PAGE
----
May’s Solar to Storage Webinar

By Jim Martin-Schramm

The director of Luther College’s Center for Sustainable Communities, Jim Martin-Schramm, presented “Solar to Storage” during the Winneshiek Energy District’s Online Lunch Webinar on Tuesday, May 19.

Jim spoke about Luther’s latest renewable energy project, which will involve the installation of another large solar array and energy storage system in the field near the intersection of US-52 and Pole Line Road.

This will be the third solar project Luther has developed in a partnership with a local investor.  The system will be installed by a local firm, Perry Novak Electric and the energy storage system was sourced through Luther’s wholesale electricity supplier, Werner Electric.

The 950 kW (DC) solar photovoltaic array will generate around 1.2 million kilowatt hours per year, which is about ten percent of Luther’s current annual consumption.  The project will help Luther reduce its carbon footprint by another 5 percent.  Both percentages will increase as Luther continues to make investments in energy efficiency.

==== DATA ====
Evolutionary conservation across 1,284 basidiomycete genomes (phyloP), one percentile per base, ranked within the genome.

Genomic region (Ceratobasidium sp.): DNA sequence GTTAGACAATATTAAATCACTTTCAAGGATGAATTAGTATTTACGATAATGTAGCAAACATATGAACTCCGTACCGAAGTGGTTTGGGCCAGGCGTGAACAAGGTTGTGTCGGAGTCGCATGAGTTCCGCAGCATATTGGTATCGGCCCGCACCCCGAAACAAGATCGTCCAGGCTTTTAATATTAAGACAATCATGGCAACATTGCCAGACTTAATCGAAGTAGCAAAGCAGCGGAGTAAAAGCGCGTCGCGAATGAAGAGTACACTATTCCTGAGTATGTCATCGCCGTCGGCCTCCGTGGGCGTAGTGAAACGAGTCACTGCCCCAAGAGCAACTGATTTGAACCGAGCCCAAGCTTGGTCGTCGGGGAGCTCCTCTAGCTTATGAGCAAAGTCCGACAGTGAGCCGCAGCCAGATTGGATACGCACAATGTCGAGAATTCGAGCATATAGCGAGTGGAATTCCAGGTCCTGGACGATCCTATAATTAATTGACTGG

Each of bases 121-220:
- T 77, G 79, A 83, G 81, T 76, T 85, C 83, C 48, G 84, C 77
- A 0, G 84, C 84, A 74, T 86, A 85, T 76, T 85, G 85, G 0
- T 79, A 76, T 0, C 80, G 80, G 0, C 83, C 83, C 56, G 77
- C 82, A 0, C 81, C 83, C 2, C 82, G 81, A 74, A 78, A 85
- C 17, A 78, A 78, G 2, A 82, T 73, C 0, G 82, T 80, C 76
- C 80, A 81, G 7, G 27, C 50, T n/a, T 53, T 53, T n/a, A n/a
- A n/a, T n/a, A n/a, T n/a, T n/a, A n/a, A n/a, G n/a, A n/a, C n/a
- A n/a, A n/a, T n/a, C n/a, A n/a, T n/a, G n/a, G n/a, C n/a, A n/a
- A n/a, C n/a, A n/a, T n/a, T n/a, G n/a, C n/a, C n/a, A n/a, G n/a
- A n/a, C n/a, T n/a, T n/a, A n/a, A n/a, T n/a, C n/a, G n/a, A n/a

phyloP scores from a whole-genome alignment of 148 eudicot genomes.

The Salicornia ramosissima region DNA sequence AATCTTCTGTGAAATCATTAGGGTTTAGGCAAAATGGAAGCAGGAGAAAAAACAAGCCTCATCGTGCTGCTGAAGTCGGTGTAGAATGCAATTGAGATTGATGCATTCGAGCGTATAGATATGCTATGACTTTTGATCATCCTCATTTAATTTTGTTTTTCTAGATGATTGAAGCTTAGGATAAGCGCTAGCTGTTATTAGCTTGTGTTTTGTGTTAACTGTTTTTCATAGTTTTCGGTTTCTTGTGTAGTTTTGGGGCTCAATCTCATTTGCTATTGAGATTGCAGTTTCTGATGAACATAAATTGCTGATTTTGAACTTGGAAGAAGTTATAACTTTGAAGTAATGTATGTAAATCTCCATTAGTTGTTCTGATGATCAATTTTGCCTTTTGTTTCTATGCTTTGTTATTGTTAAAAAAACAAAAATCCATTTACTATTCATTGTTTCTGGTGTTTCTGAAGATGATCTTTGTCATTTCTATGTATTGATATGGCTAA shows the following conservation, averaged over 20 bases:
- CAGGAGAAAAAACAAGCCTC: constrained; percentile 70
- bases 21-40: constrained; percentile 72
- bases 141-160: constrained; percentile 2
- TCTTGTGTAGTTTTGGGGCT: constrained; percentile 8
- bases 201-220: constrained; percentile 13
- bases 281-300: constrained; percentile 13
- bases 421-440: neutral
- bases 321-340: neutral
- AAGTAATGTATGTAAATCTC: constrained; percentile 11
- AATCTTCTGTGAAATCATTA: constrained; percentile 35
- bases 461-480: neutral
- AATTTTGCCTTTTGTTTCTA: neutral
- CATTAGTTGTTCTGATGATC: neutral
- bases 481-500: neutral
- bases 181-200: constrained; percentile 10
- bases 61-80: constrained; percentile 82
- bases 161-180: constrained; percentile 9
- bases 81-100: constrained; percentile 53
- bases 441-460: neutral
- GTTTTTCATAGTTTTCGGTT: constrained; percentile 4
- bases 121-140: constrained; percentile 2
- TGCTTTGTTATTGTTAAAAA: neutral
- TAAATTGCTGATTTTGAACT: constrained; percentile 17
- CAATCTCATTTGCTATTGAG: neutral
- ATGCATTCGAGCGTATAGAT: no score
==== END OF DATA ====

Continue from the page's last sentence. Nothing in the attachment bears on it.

The 370 kW lithium-ion battery storage system will discharge power for up to four hours during periods of peak power consumption on the Luther campus.  This will help Luther reduce its annual electricity costs, which are pegged to annual peak demand.  

Luther’s electricity costs have been increasing at an average rate of 4.72 percent over the past 15 years.  The ten-year power purchase agreement enables Luther to source carbon-free electricity and reduce campus operating costs at the same time.  All of the energy will be used on campus; none will be exported to the grid.

The project was facilitated in part by studies conducted by the National Renewable Energy Laboratory (NREL) in 2016-2017.  Luther was one of fifteen colleges and universities NREL selected to provide free consultation regarding the viability of solar + storage systems.

Ranked nationally in the top 10 colleges for campus sustainability, Luther has made serious commitments to energy efficiency and renewable energy with a goal of reducing greenhouse gas emissions by 70% and becoming carbon neutral by the year 2030.

For more information, contact Jim Martin-Schramm at

Watch the webinar recording below.

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